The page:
The Complaint further alleges that the Officer and Director Defendants -- with knowledge that S&P's ratings were inflated and that the Company had become dependent on the profits generated by issuing those ratings -- made a variety of false and misleading statements about McGraw-Hill's financial performance between July 25, 2006 and March 11, 2008. (Cmplt. ¶¶ 49-80) The alleged false and misleading statements were made in press releases and conference calls announcing earnings results (Cmplt. ¶¶ 49-52, 55-56, 58, 61, 64, 67, 72), and in submissions to the Securities and Exchange Commission (Cmplt. ¶¶ 53, 57, 60, 62, 65, 69, 76). Plaintiff also alleges that false and misleading statements were made with regard to the Company's 2007 decision to increase its dividend and to implement a stock repurchase program (Cmplt. ¶ 59), as well as in January 2008 announcements regarding the Company's condition. (Cmplt. ¶¶ 71, 73). The Complaint also alleges that Defendants failed to disclose that the Connecticut Attorney General had issued a subpoena "to McGraw-Hill as part of an antitrust investigation into the commercial debt ratings industry." (Cmplt. ¶ 68)

Plaintiff was an owner of McGraw-Hill common stock throughout the relevant time period and remains an owner of that stock today. (Cmplt. ¶ 81) On August 18, 2008, Plaintiff made a formal demand on the McGraw-Hill Board of Directors "seeking to remedy any legal violations committed by the Company's current and former officers and directors" between July 25, 2006 and July 2008. (Cmplt. ¶ 82, Ex. A)

In the demand letter, Plaintiff made the following allegations: Throughout the Relevant Period, it appears that McGraw-Hill's Officers and Directors caused the Company to issue improper ratings in connection with collateralized debt obligations ("CDOs"). In particular, the Company's Officers and Directors condoned a practice where employees would issue ratings which were relied upon by investors in determining the creditworthiness of various financial instruments. McGraw-Hill Officers and Directors facilitated an environment lacking in internal controls with insufficient staff to properly evaluate mortgage securities.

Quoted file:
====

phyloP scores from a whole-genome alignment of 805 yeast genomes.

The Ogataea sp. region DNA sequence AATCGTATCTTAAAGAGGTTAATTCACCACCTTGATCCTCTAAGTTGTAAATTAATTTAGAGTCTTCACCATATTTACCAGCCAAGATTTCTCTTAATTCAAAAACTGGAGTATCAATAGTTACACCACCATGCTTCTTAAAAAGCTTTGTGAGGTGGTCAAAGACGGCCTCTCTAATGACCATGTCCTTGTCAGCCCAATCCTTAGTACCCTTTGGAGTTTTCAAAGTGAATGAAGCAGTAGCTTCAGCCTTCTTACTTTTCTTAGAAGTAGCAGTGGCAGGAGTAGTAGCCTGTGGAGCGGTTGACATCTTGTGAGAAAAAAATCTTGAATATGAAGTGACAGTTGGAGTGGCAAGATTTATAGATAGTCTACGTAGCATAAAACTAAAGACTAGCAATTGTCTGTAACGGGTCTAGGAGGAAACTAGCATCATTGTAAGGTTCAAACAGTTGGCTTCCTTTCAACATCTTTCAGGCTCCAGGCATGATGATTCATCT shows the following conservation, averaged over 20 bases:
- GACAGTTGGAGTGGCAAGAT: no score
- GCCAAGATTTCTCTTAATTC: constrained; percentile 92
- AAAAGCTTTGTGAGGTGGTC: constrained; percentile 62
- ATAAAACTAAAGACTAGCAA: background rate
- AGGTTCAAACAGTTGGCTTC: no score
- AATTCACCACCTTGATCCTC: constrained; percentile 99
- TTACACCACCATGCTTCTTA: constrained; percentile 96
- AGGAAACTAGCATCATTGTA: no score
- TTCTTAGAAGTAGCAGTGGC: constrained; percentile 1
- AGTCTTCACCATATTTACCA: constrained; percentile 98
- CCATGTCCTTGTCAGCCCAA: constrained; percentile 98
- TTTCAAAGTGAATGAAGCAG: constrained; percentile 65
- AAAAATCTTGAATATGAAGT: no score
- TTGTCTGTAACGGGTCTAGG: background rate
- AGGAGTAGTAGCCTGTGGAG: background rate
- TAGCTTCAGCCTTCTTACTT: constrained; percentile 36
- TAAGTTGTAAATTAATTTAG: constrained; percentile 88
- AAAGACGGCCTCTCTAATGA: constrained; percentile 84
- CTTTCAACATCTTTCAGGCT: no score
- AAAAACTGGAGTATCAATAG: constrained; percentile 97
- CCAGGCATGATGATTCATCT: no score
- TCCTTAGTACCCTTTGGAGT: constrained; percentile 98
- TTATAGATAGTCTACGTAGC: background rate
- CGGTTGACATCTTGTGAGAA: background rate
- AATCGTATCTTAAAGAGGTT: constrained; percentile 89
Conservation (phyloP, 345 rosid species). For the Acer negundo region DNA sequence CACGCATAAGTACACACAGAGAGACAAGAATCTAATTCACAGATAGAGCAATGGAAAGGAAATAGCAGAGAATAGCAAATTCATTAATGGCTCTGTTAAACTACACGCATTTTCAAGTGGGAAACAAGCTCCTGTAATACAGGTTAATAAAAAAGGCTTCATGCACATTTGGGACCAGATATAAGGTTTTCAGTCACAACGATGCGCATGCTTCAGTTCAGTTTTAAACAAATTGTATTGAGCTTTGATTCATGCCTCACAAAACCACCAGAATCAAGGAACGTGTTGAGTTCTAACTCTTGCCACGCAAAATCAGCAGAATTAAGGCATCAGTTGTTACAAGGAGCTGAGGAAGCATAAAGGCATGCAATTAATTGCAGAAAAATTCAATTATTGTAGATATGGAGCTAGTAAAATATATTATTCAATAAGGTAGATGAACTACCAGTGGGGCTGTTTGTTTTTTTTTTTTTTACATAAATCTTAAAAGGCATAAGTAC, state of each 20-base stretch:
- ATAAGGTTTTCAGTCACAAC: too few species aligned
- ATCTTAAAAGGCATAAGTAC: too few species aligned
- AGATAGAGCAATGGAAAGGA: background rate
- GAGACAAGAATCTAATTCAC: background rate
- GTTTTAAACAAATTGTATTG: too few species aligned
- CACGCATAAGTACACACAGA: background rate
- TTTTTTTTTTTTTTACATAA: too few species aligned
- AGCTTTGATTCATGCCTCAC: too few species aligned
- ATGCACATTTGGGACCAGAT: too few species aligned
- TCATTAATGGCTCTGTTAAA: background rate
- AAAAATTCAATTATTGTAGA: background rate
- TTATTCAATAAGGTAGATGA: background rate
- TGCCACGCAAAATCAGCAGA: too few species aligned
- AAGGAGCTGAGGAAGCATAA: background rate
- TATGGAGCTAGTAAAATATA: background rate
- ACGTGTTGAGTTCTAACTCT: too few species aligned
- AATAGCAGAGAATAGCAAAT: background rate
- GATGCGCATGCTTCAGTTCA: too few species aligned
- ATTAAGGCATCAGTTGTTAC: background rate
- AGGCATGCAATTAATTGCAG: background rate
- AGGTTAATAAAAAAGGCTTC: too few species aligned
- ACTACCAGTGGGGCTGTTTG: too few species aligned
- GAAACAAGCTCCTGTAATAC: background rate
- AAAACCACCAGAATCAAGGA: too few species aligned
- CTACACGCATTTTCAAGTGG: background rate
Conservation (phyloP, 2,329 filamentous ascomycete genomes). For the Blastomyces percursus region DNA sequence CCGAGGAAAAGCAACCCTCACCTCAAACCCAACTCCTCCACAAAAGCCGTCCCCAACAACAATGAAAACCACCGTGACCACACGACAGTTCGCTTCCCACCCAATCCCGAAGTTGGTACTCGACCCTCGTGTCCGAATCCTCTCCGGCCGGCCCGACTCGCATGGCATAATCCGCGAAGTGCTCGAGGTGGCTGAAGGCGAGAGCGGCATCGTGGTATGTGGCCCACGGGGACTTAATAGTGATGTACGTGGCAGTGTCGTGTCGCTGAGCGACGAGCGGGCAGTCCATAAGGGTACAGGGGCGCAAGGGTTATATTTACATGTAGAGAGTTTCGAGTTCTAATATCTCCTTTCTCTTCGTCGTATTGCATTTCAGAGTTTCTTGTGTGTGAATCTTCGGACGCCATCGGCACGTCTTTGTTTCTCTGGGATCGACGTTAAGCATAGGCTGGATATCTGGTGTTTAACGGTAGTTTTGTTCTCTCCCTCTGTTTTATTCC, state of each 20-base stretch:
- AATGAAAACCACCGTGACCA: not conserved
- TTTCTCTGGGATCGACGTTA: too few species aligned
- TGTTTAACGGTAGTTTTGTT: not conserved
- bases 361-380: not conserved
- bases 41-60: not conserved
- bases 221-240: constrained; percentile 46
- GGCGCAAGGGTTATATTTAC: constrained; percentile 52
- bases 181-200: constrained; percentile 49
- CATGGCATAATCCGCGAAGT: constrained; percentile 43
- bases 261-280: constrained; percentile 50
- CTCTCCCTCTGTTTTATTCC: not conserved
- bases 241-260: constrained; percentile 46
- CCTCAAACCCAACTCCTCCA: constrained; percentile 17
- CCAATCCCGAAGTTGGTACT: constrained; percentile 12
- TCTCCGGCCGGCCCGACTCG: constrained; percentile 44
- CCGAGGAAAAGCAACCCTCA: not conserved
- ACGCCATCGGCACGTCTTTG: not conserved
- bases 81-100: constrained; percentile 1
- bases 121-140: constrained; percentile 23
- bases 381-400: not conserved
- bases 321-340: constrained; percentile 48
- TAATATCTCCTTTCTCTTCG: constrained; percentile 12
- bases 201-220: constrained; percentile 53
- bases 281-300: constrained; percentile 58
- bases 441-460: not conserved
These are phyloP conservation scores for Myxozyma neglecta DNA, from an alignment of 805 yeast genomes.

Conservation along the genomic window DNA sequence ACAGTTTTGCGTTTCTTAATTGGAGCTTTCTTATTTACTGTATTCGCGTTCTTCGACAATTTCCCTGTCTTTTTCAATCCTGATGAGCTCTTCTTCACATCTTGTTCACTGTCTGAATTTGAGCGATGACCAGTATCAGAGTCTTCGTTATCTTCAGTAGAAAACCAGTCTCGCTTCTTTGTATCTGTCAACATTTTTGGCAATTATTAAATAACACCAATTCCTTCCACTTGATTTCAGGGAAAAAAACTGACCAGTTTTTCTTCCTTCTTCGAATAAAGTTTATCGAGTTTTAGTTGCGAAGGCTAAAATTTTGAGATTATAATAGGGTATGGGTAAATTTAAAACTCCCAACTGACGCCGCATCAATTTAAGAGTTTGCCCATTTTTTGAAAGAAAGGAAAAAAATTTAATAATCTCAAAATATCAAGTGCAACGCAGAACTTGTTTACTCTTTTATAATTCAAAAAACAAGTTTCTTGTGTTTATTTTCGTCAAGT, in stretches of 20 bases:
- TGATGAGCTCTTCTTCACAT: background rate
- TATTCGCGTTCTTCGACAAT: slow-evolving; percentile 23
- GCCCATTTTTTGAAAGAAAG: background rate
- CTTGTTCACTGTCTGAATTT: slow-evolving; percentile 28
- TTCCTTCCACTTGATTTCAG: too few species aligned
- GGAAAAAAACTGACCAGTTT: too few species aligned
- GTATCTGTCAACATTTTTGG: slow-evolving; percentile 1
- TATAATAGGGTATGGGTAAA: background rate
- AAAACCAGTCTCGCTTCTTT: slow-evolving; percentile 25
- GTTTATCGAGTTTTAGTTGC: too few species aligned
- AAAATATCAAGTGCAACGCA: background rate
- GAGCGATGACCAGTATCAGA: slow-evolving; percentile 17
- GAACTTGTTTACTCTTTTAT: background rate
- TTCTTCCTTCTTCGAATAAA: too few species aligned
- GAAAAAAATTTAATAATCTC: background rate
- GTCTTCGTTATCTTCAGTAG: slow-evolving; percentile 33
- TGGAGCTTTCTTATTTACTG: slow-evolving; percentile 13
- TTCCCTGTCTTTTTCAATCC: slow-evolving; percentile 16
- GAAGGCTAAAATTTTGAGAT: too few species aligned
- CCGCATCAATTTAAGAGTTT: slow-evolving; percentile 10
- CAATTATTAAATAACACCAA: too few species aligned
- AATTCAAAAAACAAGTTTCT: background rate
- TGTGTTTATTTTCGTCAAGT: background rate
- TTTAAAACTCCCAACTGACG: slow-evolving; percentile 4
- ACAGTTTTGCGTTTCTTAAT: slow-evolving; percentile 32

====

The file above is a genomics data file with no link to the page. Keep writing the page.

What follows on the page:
The Company's Officers and Directors also permitted and/or encouraged employees to issue false ratings on securities in order to satisfy Wall Street expectations, and artificially adjust commercial-mortgage rating criteria in response to Wall Street pressure. (Cmplt. Ex. A.) Plaintiff further claimed that Defendants' misconduct had "significantly damaged the credibility of McGraw-Hill," and led to investigations by the New York Attorney General and the SEC. Id.

With respect to the Company's internal controls, press releases and public filings, Plaintiff charged that the directors had breached their fiduciary duty to the Company "by failing to properly supervise and monitor the adequacy of McGraw-Hills' internal controls, permitting the omissions to remain undisclosed, and allowing misleading statements and filings to be issued and disseminated." Id.

Plaintiff demanded that the Board "investigate and bring forward all appropriate legal action," "require the Officers and Directors to account to McGraw-Hill for all damages sustained or to be sustained by the Company by reason of the wrongs and misconduct complained of herein," and require that the Officers and Directors found to have breached their fiduciary duties return all payment made to them during the period of the breach, and pay interest "on the amount of damages sustained by the Company as a result of their culpable conduct." Id.